MARKET TALK: Q2 2023 OUTLOOK
After slumping last year, Latin American bond issuance rallied in January only to flop again in February on the same concerns: high inflation and interest rates. A recovery is expected in the second quarter of this year, but how fast is yet to be seen.
By Hernán Goicochea
Bond sales in Latin America and the Caribbean are expected to recover in the second quarter of 2023 after a slump last year and a brief flurry of deals in January, analysts say.
“Investors started off very liquid in 2023, with high cash positions,” says Rodrigo González, director of debt capital markets for Latin America at BNP Paribas in New York. “They want to turn the page from a very difficult year to start fresh from a rates perspective.”
International bond sales from Latin American and Caribbean issuers kicked off 2023 with 18 deals totaling $18.6 billion in January, before tumbling to $1.1 billion on two deals in the first two weeks of January, according to data from Refinitiv.
The surge in the first month of the year came as investors bet that a sooner-than-expected decline in inflation would lead the US Federal Reserve and other major central banks to end their hawkish campaign of tightening of monetary policy. US inflation dropped to 6.4% in January, continuing a decline from a peak of 9.1% in June last year. But it’s not come down enough yet for the Fed to change course. Instead, the Fed hiked the monetary policy rate by 25 basis points in February to a range of 4.5% and 4.75%, the highest since 2007.
“There is still some uncertainty in the market. Nothing that we have never seen before, but investors are still focused on rates,” González says.
“Investors are still focused on rates.”
– Rodrigo González
What happens next depends largely on the battle against inflation, which until progress is made means that most issuers will remain on the sidelines, according to analysts.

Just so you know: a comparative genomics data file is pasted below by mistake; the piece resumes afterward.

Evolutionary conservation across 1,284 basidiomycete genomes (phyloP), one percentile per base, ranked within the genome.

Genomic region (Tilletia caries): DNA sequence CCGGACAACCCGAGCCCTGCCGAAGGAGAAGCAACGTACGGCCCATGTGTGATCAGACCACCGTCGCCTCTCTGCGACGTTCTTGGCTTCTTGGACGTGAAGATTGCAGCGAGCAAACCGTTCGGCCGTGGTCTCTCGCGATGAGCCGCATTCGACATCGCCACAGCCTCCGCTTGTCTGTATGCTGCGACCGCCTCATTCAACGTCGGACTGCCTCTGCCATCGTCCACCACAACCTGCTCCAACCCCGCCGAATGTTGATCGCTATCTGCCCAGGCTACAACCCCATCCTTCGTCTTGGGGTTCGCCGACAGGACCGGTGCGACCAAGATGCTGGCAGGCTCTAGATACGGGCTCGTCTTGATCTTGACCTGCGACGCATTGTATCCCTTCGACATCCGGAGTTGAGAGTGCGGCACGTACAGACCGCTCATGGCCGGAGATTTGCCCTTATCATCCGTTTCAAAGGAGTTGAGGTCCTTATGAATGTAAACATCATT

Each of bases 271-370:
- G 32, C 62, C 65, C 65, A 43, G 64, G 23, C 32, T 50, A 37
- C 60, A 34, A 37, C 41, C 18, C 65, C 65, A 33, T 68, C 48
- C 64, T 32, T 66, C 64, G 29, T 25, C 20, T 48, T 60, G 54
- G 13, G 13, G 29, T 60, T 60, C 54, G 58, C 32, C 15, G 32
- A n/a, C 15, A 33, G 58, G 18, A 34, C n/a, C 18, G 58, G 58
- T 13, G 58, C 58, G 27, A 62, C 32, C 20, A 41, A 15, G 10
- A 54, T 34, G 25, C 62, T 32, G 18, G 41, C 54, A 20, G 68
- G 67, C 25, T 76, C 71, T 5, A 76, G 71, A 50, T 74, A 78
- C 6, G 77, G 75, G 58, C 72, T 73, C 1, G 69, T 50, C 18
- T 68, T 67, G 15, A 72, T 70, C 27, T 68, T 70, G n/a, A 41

Mexico was the top sovereign issuer in the first six weeks of this year, raising $5.9 billion, while the Colombian and Mexican state-owned oil companies Ecopetrol and Pemex, respectively, were the top corporate issuers with $2 billion each in the sale of 10-year notes.
Despite the decline in deals in February from the start of the year, analysts say many issues have been oversubscribed. Brazilian petrochemical company Braskem priced $1 billion in 10-year notes on February 8 after investors placed as much as $6.3 billion in orders.
The strong demand bodes well for a recovery in sales in the second quarter.
“The more supply that we see, the better it is going to be for the broader community in terms of trying to rebalance what happened last year,” says Connor Prochnow, senior associate for Latin American debt capital markets at Crédit Agricole in Washington, DC.
González says a number of issuers want to sell bonds, including to pre-finance debt maturing in 2024 and cover investments. There is also a pipeline of possible transactions to finance mergers and acquisitions, as well as potential sovereign issues. Costa Rica, for one, hired Santander and JPMorgan in late February to arrange two planned sales of up to $1.5 billion in dollar-denominated bonds each before the end of the second quarter.
Brazilian issuers, however, could face a harder time in selling bonds in the international markets, given the surge in political uncertainty since President Luiz Inácio Lula da Silva took office at the start of the year. A big concern is his administration’s efforts to put pressure on the independent central bank to cut interest rates and review inflation targets. The recent bankruptcies of Americanas, Gol, Light and Oi are also dampening demand for Brazilian corporate bonds.
“Brazil represents a massive borrowing base in the international markets,” says Prochnow. “In certain discussions with issuers, it’s very challenging for them to come to an international environment with this backdrop.” LF